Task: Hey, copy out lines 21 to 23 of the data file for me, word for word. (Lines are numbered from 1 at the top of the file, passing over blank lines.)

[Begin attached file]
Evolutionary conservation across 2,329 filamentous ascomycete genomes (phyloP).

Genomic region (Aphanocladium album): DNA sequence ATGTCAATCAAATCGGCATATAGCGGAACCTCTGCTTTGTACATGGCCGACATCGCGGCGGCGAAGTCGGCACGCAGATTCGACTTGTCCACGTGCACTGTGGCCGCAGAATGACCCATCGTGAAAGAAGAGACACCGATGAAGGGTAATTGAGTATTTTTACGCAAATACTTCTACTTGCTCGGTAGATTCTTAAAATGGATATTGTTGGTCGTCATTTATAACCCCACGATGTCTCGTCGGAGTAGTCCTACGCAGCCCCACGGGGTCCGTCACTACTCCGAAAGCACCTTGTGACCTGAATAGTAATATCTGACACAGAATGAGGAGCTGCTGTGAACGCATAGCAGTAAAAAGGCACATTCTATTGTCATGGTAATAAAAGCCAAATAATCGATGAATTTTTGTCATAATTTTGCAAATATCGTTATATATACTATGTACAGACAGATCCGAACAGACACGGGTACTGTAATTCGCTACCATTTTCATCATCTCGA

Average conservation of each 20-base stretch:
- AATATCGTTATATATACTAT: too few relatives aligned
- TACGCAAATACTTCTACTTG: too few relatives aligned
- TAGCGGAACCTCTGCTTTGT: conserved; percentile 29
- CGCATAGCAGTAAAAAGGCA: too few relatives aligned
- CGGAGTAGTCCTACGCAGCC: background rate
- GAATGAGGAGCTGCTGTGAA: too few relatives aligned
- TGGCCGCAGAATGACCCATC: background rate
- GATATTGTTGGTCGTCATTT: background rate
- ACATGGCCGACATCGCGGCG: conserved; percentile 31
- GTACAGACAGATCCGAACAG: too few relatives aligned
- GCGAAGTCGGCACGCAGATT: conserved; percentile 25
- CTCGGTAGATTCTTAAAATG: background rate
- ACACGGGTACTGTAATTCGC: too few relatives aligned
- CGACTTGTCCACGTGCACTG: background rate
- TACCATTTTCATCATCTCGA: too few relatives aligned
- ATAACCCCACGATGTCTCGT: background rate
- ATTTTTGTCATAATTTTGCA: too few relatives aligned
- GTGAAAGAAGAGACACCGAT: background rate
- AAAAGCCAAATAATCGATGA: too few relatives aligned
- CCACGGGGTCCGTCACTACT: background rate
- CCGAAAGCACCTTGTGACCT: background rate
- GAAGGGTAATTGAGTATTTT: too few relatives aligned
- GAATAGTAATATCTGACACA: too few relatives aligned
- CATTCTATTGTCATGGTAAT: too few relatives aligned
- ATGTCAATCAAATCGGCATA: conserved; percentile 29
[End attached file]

- GTGAAAGAAGAGACACCGAT: background rate
- AAAAGCCAAATAATCGATGA: too few relatives aligned
- CCACGGGGTCCGTCACTACT: background rate